home-made wreath

Eco-friendly Christmas

Recently, there have been some great moves by some of the big shops and supermarkets towards making their products more sustainable. So it seems the perfect time to think about a few ways we can have a Christmas which does less damage to God’s precious earth which was a gift to us – we need to look after it better. Britons bin 108 million rolls of wrapping paper, throw away 54 million platefuls of food, and fill almost 100 million black bags with packaging from toys and gifts.

Advent calendars – make or buy a re-usable one. (Remember the days when we didn’t need a chocolate reward?)

Decorations – most of us already re-use the same ones for years and they become much loved family favourites. If you need new ones try making them, especially lovely if you use fresh foliage or biscuits!

Lights – if possible use solar powered lights and/or have them on a timer. LED lights use 80% less energy – if every household in the UK swapped a string of incandescent lights for its LED equivalent for the 12 days of Christmas we could save more than 29,000 tonnes of CO2

Christmas Tree – if you already have a plastic one then keep using it for as long as possible. If you buy a real one, make sure it is locally grown and has the FSC (Forestry Stewardship Council) mark. After Christmas it can be planted if it has roots, recycled at the local recycling centre or chopped up to make a log pile in your garden as a wildlife habitat. Did you know you can rent a Christmas Tree? They are dug up and delivered, then collected in January and replanted!

Candles – choose eco-friendly soy or beeswax rather than paraffin.

Cards – we usually have a communal card at Church, with donations to charity. If you have a computer you can send e-cards for free. If you buy cards, look for forest-friendly or plantable cards impregnated with seeds. Afterwards, recycle you cards in your kerbside collection or in a local shop or turn them into tags or decorations for next year. Avoid anything with glitter or sequins as these are not biodegradable.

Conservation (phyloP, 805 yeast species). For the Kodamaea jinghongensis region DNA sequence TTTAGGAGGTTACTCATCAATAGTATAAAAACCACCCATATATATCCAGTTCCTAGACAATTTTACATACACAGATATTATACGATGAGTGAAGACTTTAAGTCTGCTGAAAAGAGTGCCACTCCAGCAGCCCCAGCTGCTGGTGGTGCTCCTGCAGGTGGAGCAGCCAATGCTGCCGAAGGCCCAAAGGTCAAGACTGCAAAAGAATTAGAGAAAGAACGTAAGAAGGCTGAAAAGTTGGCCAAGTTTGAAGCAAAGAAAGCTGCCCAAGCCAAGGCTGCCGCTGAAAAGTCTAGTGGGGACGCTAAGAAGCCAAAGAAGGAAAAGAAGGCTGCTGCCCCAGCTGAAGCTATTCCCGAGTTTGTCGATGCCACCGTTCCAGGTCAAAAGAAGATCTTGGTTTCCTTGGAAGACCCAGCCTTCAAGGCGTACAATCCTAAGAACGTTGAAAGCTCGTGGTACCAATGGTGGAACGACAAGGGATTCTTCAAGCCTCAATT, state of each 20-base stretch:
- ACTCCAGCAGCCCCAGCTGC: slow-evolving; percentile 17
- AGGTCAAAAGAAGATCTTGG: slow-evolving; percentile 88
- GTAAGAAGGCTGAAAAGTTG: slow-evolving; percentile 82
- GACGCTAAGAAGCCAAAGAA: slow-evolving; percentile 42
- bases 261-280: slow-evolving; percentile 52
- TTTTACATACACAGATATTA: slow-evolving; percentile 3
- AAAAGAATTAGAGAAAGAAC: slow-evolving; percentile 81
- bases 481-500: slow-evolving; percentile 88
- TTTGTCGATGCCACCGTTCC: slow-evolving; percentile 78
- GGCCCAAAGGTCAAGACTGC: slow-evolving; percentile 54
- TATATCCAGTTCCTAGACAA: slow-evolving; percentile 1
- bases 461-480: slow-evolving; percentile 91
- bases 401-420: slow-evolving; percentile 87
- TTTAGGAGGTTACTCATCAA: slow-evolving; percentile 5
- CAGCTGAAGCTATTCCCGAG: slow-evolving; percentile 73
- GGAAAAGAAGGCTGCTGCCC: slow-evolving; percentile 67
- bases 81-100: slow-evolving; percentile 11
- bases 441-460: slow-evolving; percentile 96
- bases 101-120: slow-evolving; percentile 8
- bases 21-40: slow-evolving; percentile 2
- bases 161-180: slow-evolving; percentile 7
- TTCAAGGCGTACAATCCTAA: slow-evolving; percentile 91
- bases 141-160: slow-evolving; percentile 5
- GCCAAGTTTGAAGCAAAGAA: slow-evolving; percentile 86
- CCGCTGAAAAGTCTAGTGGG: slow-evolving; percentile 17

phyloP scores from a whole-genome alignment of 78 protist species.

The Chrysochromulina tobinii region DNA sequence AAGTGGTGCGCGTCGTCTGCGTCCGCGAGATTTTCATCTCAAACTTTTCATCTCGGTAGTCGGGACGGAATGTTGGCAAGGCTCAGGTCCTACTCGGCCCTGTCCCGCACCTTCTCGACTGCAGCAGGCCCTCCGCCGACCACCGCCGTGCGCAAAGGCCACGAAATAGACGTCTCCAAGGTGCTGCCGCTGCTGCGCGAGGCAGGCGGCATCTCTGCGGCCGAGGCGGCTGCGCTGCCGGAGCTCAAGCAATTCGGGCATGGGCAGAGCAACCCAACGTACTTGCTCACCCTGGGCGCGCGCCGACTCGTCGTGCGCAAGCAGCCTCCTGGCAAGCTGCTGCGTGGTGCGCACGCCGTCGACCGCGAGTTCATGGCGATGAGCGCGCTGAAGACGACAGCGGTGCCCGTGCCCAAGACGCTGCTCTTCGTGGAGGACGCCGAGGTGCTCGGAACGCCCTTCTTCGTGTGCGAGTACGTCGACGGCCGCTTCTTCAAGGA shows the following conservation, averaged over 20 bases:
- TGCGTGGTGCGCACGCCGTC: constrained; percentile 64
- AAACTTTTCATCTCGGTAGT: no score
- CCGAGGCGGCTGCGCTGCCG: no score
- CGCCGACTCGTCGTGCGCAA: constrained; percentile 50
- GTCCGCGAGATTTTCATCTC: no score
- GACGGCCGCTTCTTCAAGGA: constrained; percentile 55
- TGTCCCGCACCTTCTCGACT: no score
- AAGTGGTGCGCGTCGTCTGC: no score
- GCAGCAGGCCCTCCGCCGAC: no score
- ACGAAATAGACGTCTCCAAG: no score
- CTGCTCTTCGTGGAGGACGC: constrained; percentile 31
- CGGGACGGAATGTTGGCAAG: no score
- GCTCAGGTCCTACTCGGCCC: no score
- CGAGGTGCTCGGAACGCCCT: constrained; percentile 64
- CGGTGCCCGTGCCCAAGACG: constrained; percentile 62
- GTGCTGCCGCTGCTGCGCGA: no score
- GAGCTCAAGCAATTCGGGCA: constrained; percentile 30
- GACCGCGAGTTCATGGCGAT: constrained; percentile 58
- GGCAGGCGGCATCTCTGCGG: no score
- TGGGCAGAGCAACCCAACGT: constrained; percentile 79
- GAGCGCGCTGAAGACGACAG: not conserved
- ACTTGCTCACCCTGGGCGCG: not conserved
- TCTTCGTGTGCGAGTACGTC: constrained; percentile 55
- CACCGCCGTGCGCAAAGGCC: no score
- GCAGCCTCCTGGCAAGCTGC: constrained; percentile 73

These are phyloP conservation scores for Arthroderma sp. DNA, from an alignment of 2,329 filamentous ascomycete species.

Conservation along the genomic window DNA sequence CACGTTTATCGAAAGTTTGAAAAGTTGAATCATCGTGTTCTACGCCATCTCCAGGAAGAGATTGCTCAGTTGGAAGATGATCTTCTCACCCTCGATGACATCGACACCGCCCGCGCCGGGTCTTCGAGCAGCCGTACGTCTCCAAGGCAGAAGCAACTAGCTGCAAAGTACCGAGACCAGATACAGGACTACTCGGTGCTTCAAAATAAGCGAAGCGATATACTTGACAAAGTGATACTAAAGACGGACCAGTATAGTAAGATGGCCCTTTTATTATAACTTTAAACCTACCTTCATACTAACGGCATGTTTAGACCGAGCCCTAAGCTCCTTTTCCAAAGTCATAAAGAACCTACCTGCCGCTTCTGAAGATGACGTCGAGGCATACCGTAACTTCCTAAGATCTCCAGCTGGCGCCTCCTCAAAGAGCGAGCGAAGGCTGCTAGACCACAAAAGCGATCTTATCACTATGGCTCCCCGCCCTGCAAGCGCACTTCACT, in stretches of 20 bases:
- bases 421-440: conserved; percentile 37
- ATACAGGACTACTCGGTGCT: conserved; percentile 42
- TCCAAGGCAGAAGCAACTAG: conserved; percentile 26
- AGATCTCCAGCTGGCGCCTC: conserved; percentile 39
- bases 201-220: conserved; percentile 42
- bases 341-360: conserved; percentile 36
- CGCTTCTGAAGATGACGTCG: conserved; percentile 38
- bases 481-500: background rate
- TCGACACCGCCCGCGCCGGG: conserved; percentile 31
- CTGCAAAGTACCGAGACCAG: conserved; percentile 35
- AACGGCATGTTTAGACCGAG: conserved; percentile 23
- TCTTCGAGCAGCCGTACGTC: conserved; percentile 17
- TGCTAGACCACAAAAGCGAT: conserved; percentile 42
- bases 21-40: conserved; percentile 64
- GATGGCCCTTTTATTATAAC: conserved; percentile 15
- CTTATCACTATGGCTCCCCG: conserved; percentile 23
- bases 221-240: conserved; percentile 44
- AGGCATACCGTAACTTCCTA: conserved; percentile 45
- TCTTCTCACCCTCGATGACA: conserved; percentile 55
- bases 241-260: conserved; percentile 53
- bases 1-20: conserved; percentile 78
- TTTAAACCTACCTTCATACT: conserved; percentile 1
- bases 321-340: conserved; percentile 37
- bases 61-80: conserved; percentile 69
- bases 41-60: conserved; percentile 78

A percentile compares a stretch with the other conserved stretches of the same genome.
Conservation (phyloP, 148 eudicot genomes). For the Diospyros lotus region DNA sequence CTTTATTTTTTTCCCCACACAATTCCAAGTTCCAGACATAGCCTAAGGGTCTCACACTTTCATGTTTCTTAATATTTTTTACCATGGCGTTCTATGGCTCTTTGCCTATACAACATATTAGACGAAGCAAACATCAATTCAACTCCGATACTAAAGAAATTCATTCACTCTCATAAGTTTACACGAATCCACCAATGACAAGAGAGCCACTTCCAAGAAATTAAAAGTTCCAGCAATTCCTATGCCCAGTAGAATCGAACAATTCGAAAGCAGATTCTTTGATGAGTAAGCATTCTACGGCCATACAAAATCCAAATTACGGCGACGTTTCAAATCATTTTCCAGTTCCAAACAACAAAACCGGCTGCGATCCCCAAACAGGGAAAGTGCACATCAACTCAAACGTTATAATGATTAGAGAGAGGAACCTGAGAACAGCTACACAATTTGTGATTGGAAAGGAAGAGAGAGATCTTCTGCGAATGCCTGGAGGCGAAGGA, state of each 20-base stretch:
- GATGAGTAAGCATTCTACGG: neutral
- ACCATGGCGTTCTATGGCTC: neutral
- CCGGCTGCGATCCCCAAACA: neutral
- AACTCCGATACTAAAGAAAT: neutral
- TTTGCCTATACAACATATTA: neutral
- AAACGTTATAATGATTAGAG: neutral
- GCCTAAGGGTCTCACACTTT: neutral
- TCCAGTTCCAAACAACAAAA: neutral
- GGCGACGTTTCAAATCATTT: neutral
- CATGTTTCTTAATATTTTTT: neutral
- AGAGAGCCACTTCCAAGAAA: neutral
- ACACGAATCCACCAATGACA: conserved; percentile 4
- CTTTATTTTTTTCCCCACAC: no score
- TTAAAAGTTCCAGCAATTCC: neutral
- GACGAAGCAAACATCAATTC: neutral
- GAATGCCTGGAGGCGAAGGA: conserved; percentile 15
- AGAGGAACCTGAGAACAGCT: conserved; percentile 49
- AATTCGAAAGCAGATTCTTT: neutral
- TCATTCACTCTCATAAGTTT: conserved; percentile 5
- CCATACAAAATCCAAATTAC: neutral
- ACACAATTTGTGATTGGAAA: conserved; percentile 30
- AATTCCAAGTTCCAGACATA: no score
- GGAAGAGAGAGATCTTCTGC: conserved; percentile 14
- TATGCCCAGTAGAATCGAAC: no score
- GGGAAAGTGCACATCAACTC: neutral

Wrapping paper – Look for recycled paper, and avoid foil or glitter types. How about using ribbon or twine instead of sticky-tape which isn’t biodegradable and also makes the paper less recyclable?  Gift bags can be re-used for many years with just a new tag. The latest idea is fabric wrap tied with ribbon – really pretty and very re-usable.

Gifts – home-made gifts are really special and personal. If you’re buying gifts, look for Fairtrade, Rainforest Alliance, FSC or Palm Oil Free. Maybe give a membership, subscription or experience instead? Or perhaps offer a promise of help or a treat for later.

Crackers – there are lots of kits available now to make your own which is great fun and you can personalise the gifts (no plastic) and jokes. Afterwards, recycle the card and reuse the ribbon. If you buy crackers look for reusable or linen ones.

Electricity Usage – this increases hugely over the festive period. We need to carefully consider our usage and maybe get a Smart Meter.

Food – David Attenborough and others have raised our awareness of the devastating link between meat production and climate change. If you can’t give up your Christmas dinner, at least free range, organic and locally produced is kinder in every sense. Buying less will reduce waste, and of course we all love left-overs!

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